inclusion of new economic and social rights in the constitution, but at the same time became frustrated
with its minority role within the Assembly and ultimately, in a protest action, refused to sign the new
constitution. For their part, APRA and the PPC joined forces and designed a system that concentrated
greater power in the Executive, the former believing that it was on the verge of winning the presidency
and the latter desiring to avoid the problems that brought down the Belaunde administration twelve years
earlier. For its part, the military was concerned with retaining many of its institutional prerogatives as it
planned to return to the barracks.
The result was a mixed, and at times contradictory, set of rules, structures and incentives. On the one
hand, the new constitution marked a return to a strongly presidentialist political system, in which the
bicameral legislature could delegate ample powers to the Executive if the latter had majority support. The
Executive, in turn, was given ample power to delegate authority to the Armed Forces for a variety of
tasks. On the other hand, the electorate was much larger and more socially diverse.  The range of parties
competing in the new system was broader than in the past, and previous ideological restrictions on party
formation were eliminated. Nonetheless, few efforts were made to strengthen the multiparty system and
throughout the 1980s political power remained notably concentrated in Lima and among a subset of
largely creole elites.
In the 1980 general elections, the parties that had drafted the Constitution were unable to sustain
significant voter support. The APRA split into warring camps, the Left divided into five separate lists,
and the PPC was unable to move beyond a narrow base among the urban social elite. Hence in a
surprising turn of events, Fernando Belaunde and his AP party returned to power with 45.4% of the votes
and allied with the PPC to have a firm congressional majority. Superficially it appeared that little had
changed since the man who won the last presidential election in 1963 was again the victor in 1980. But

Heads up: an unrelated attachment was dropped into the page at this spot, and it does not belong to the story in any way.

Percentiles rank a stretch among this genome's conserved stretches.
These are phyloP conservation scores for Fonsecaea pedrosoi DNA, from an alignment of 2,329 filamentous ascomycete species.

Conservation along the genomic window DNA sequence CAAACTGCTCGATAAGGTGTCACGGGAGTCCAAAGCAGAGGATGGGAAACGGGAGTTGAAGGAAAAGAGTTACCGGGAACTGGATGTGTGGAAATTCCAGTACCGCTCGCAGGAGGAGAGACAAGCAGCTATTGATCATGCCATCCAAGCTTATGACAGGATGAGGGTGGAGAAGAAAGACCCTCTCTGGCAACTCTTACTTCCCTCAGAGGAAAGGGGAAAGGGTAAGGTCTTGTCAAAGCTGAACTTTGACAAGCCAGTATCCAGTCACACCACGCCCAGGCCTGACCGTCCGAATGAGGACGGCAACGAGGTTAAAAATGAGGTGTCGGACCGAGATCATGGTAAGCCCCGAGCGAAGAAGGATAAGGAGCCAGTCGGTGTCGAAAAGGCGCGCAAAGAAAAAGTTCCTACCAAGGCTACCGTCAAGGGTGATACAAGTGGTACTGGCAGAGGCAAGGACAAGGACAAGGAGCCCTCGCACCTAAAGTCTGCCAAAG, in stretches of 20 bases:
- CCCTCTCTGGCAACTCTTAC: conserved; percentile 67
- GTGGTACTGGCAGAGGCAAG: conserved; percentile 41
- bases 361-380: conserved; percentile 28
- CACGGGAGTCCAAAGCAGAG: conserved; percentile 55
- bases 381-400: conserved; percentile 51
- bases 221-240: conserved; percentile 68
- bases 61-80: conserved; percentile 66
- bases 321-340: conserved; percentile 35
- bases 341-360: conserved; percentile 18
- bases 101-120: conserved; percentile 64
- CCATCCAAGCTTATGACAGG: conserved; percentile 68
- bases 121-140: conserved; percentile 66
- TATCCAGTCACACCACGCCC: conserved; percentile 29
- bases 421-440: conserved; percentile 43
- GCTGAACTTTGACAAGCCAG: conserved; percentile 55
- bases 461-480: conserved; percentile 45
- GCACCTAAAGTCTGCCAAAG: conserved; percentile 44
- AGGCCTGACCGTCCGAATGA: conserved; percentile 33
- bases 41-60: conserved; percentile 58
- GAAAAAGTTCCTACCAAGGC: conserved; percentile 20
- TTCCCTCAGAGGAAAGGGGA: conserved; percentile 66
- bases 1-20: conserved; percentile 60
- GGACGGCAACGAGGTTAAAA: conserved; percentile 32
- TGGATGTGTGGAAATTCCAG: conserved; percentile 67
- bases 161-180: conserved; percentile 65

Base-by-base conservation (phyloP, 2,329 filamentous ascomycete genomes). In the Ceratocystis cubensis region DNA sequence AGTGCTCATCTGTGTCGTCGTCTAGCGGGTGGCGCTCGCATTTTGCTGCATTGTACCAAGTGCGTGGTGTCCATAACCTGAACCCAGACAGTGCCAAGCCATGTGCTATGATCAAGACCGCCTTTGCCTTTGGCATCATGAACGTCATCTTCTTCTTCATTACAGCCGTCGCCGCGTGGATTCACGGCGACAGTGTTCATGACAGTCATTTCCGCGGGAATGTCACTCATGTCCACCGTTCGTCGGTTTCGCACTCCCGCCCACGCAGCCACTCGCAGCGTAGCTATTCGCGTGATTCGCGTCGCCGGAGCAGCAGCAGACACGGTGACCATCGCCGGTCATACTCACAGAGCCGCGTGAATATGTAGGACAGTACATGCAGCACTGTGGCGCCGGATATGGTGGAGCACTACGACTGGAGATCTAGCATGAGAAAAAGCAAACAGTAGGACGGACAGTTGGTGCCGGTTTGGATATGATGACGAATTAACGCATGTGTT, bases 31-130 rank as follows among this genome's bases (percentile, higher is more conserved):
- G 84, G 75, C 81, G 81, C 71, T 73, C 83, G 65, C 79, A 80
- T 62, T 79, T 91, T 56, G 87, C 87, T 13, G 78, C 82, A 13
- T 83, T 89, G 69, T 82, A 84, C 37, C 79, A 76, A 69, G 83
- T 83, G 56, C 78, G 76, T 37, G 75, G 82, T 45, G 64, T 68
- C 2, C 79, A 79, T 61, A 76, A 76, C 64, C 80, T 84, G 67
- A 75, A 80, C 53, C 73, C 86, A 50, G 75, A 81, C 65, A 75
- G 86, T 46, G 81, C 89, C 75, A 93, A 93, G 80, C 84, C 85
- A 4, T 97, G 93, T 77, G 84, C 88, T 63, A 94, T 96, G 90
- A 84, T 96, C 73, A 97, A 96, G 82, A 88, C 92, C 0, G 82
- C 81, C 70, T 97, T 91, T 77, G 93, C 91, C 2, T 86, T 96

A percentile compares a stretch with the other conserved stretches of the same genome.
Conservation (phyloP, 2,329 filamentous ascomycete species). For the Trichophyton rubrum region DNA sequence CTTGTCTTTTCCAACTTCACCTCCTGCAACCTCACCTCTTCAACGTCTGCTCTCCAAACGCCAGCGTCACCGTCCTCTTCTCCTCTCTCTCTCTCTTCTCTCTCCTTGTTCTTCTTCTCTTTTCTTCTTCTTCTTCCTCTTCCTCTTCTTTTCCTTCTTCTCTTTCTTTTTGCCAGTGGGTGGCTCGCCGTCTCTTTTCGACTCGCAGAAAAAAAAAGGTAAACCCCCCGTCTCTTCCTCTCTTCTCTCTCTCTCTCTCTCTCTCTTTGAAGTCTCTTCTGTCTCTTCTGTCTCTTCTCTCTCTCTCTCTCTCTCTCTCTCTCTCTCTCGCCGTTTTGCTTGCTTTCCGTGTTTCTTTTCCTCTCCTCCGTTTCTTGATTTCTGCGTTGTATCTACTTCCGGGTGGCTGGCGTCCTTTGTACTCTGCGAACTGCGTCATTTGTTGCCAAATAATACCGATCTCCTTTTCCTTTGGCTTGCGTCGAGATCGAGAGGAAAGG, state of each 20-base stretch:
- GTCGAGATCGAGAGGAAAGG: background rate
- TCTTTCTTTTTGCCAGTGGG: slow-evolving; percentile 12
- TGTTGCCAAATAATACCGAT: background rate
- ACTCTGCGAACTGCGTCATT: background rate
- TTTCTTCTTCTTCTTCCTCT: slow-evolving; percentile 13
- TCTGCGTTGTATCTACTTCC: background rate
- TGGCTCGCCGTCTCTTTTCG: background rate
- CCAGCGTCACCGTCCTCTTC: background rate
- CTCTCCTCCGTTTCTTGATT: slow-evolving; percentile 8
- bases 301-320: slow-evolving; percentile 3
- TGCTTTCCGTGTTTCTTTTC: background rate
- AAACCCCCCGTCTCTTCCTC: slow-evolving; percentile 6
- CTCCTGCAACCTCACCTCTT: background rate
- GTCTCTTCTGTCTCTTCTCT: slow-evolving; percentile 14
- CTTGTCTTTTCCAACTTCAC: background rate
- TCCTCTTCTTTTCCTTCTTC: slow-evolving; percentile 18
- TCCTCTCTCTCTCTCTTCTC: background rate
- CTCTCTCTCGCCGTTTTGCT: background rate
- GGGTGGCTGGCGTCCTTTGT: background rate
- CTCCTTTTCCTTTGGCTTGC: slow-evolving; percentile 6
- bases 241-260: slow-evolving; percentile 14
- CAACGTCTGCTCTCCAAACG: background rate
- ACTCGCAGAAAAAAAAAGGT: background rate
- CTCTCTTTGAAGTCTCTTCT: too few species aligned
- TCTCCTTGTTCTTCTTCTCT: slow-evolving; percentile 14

the country had changed, and this volatility in the fortunes of its key political figures and parties would
continue.
By 1983, the population was dissatisfied with the AP PPC alliance, the economy remained in shambles,
and the welfare situation of the poor remained critical. By this point, also, both the socialist Left and the
APRA party made comebacks under dynamic new leadership. In 1983, the United Left front (IU), led by
independent 
provinciano
 lawyer Alfonso Barrantes, won the majority of Lima and nearly one third of the
municipal vote nationwide. In 1985, the APRA under the leadership of the charismatic young politician
Alan Garcia won the presidency outright with an historic 53.1% of the votes, followed at a distant second
by Barrantes.
Yet once in power, Garcia returned to the populist politics of the past. Rather than consolidate APRA's
position as a governing party, he attempted to exercise direct and arbitrary leadership unmediated by
political institutions. He sought to reach out to a broad, multi class coalition of people,  the many against
the few,  and to reintroduce a fiery nationalist discourse back into the political arena. His party, at the
same time, became a vehicle for patronage, corruption and harassment of other political competitors.
APRA's long years in the wilderness had not prepared it to govern. One of Garcia's first acts as President
was to announce that Peru would limits its debt service payments to 10% of export earnings. He also
began to stimulate the economy by granting subsidies and controls that directly favored supporters, and
tried to nationalize the banking system in a failed effort to prevent capital flight. The results were
disastrous and the economy spun out of control. During Garcia's final years in office, the economy
contracted  7.4% in 1988,  12.3% in 1989 and  2.3% in 1990. During those same years, inflation rose to
1,722% in 1988, 2,775% in 1989, and 7,650% in 1990.
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